[ verb ri-gres; noun ree-gres ]
See synonyms for regress on
verb (used without object)
  1. to move backward; go back.

  2. to revert to an earlier or less advanced state or form.

  1. the act of going back; return.

  2. the right to go back.

  1. backward movement or course; retrogression.

Origin of regress

First recorded in 1325–75; Middle English regresse (noun), from Latin regressus “a return,” noun use of past participle of regredī “to go back, return,” from re- re- + -gredī, combining form of gradī “to step, walk, go”; cf. gradient

Other words for regress

Other words from regress

  • re·gres·sor, noun

Words Nearby regress Unabridged Based on the Random House Unabridged Dictionary, © Random House, Inc. 2023

How to use regress in a sentence

  • Most of them will be shorter, however, and tend to regress toward the racial average.

    Psychotherapy | James J. Walsh
  • So that one sex can neither progress nor can it regress by itself; but draws the other onward with it, or drags it back.

    Feminism and Sex-Extinction | Arabella Kenealy
  • The keyhole was still their port of egress and regress, and it resembled the aperture of a beehive, on a sunny day in June.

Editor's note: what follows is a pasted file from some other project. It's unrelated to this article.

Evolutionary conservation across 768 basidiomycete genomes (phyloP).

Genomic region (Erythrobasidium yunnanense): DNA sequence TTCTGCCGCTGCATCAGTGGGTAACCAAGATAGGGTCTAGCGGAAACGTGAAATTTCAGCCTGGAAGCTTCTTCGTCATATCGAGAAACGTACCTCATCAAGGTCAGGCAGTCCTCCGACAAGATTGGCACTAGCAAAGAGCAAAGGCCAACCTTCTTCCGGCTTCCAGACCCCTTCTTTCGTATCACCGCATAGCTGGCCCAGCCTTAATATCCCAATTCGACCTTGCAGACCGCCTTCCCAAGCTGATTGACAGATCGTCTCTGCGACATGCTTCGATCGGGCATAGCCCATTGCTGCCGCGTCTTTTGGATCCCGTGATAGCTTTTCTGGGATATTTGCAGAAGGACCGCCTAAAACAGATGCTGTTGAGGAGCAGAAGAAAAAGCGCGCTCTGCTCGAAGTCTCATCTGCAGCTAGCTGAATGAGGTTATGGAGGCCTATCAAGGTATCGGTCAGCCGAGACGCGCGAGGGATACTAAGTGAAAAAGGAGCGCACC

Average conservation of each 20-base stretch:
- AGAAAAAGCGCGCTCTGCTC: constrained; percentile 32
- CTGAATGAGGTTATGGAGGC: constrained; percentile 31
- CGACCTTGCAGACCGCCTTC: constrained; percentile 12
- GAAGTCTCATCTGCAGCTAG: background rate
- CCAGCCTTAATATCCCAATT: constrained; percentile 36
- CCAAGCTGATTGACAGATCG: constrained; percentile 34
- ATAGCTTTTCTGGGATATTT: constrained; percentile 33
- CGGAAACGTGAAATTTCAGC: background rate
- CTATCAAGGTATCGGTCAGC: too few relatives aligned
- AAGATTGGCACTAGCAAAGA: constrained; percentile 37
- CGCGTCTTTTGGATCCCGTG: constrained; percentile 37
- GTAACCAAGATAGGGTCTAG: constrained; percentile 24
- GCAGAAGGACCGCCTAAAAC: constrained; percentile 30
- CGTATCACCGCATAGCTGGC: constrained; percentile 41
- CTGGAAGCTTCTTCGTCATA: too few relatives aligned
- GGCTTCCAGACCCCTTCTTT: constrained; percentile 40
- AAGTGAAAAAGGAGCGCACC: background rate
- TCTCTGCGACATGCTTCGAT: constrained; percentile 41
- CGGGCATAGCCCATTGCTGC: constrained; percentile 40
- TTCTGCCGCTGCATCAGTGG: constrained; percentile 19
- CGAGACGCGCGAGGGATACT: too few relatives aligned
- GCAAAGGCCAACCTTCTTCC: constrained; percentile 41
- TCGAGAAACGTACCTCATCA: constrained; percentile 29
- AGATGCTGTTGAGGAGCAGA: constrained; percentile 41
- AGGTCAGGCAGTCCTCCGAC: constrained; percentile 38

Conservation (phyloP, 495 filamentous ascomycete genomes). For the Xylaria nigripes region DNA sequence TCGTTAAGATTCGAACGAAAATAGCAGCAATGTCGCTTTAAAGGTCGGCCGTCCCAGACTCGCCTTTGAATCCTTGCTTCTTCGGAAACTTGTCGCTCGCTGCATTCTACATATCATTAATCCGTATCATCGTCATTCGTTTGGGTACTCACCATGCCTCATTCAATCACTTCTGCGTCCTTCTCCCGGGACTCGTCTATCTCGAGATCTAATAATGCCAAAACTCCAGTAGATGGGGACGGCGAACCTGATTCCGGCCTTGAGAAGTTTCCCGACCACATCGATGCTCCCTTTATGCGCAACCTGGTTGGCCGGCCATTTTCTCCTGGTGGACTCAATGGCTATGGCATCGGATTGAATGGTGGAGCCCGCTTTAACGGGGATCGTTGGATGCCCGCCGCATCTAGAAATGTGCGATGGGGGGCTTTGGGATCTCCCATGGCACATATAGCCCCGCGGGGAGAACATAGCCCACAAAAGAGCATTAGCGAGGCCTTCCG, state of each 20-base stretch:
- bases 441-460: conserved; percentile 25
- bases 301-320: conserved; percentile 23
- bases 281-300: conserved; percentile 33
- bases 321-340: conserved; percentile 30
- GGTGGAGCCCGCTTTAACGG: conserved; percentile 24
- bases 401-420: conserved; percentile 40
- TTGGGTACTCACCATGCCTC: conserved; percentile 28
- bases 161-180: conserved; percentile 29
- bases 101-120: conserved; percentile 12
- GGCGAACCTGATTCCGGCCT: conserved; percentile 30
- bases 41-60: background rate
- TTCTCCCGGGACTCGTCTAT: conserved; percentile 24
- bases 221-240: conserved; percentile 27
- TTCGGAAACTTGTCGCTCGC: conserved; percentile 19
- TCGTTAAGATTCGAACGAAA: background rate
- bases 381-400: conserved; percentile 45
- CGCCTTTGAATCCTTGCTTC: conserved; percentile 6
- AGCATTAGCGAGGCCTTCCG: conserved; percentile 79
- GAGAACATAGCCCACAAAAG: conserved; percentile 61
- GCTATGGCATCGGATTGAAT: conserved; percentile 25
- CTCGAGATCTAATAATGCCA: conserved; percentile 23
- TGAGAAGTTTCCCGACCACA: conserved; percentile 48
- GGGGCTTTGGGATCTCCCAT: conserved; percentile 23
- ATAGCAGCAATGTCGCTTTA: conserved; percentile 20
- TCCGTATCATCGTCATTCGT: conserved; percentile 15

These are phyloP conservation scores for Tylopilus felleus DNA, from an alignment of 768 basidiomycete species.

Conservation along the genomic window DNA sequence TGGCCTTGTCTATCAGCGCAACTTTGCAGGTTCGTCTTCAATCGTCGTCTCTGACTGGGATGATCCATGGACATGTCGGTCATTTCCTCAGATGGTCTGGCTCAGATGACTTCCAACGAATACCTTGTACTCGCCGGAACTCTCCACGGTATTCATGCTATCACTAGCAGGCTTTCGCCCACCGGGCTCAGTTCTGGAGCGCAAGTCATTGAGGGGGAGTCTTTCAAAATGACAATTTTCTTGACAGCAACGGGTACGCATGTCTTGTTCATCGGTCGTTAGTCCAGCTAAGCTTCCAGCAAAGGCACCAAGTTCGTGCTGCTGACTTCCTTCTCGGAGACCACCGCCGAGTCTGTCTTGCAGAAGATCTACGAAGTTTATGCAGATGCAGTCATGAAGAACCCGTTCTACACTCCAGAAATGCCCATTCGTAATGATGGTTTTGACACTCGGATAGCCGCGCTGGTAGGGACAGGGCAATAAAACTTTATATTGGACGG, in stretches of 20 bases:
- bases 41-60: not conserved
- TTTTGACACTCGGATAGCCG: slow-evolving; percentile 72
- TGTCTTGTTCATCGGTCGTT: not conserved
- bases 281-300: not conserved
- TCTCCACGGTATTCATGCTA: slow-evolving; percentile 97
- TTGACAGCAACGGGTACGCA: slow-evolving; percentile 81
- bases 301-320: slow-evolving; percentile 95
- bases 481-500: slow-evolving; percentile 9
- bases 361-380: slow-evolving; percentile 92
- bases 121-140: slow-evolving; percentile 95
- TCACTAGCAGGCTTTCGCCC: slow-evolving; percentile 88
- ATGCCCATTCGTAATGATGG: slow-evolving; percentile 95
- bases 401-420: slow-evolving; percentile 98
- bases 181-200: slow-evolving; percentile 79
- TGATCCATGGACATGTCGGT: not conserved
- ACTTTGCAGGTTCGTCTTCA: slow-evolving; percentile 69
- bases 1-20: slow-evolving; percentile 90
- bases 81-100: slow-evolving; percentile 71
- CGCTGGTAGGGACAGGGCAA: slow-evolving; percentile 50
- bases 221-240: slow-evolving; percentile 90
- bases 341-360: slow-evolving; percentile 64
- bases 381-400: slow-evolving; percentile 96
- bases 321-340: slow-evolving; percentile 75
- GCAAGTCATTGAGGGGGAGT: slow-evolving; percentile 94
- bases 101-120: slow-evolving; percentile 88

Folk-lore and legends: English | Charles John Tibbits
  • Even though this cannot be literally true, they perhaps tend to regress into a dream-mood in thinking of and relating the stories.

    Seven Mohave Myths | A. L. Kroeber

British Dictionary definitions for regress


  1. (intr) to return or revert, as to a former place, condition, or mode of behaviour

  2. (tr) statistics to measure the extent to which (a dependent variable) is associated with one or more independent variables

  1. the act of regressing

  2. movement in a backward direction; retrogression

  1. logic a supposed explanation each stage of which requires to be similarly explained, as saying that knowledge requires a justification in terms of propositions themselves known to be true

Origin of regress

C14: from Latin regressus a retreat, from regredī to go back, from re- + gradī to go

Derived forms of regress

  • regressor, noun

Collins English Dictionary - Complete & Unabridged 2012 Digital Edition © William Collins Sons & Co. Ltd. 1979, 1986 © HarperCollins Publishers 1998, 2000, 2003, 2005, 2006, 2007, 2009, 2012